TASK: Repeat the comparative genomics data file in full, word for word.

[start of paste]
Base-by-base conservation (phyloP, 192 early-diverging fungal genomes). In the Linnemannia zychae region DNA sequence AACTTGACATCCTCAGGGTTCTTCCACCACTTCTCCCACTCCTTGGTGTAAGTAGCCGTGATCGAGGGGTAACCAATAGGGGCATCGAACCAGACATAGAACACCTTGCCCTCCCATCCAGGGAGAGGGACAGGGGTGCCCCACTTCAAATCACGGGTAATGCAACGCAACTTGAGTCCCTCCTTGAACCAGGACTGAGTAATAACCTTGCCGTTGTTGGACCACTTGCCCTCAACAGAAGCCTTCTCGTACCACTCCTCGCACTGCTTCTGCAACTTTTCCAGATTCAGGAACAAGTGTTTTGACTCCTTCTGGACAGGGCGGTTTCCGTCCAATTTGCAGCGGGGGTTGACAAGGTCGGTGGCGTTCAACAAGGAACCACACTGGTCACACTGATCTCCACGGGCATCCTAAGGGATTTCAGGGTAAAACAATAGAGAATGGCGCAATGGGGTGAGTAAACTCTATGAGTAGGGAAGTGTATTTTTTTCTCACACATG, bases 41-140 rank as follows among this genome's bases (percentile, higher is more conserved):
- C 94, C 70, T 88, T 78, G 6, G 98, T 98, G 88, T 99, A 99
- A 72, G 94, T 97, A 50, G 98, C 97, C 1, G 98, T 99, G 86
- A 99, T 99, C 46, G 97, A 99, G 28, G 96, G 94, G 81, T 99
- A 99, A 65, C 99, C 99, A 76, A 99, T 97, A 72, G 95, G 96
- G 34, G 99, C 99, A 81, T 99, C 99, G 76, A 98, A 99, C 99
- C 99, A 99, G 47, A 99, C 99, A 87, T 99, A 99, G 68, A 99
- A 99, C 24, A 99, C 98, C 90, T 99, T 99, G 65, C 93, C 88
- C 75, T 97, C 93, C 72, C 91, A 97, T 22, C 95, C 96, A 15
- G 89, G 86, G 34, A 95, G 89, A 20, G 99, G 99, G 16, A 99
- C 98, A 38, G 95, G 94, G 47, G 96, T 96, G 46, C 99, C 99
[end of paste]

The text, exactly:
Base-by-base conservation (phyloP, 192 early-diverging fungal genomes). In the Linnemannia zychae region DNA sequence AACTTGACATCCTCAGGGTTCTTCCACCACTTCTCCCACTCCTTGGTGTAAGTAGCCGTGATCGAGGGGTAACCAATAGGGGCATCGAACCAGACATAGAACACCTTGCCCTCCCATCCAGGGAGAGGGACAGGGGTGCCCCACTTCAAATCACGGGTAATGCAACGCAACTTGAGTCCCTCCTTGAACCAGGACTGAGTAATAACCTTGCCGTTGTTGGACCACTTGCCCTCAACAGAAGCCTTCTCGTACCACTCCTCGCACTGCTTCTGCAACTTTTCCAGATTCAGGAACAAGTGTTTTGACTCCTTCTGGACAGGGCGGTTTCCGTCCAATTTGCAGCGGGGGTTGACAAGGTCGGTGGCGTTCAACAAGGAACCACACTGGTCACACTGATCTCCACGGGCATCCTAAGGGATTTCAGGGTAAAACAATAGAGAATGGCGCAATGGGGTGAGTAAACTCTATGAGTAGGGAAGTGTATTTTTTTCTCACACATG, bases 41-140 rank as follows among this genome's bases (percentile, higher is more conserved):
- C 94, C 70, T 88, T 78, G 6, G 98, T 98, G 88, T 99, A 99
- A 72, G 94, T 97, A 50, G 98, C 97, C 1, G 98, T 99, G 86
- A 99, T 99, C 46, G 97, A 99, G 28, G 96, G 94, G 81, T 99
- A 99, A 65, C 99, C 99, A 76, A 99, T 97, A 72, G 95, G 96
- G 34, G 99, C 99, A 81, T 99, C 99, G 76, A 98, A 99, C 99
- C 99, A 99, G 47, A 99, C 99, A 87, T 99, A 99, G 68, A 99
- A 99, C 24, A 99, C 98, C 90, T 99, T 99, G 65, C 93, C 88
- C 75, T 97, C 93, C 72, C 91, A 97, T 22, C 95, C 96, A 15
- G 89, G 86, G 34, A 95, G 89, A 20, G 99, G 99, G 16, A 99
- C 98, A 38, G 95, G 94, G 47, G 96, T 96, G 46, C 99, C 99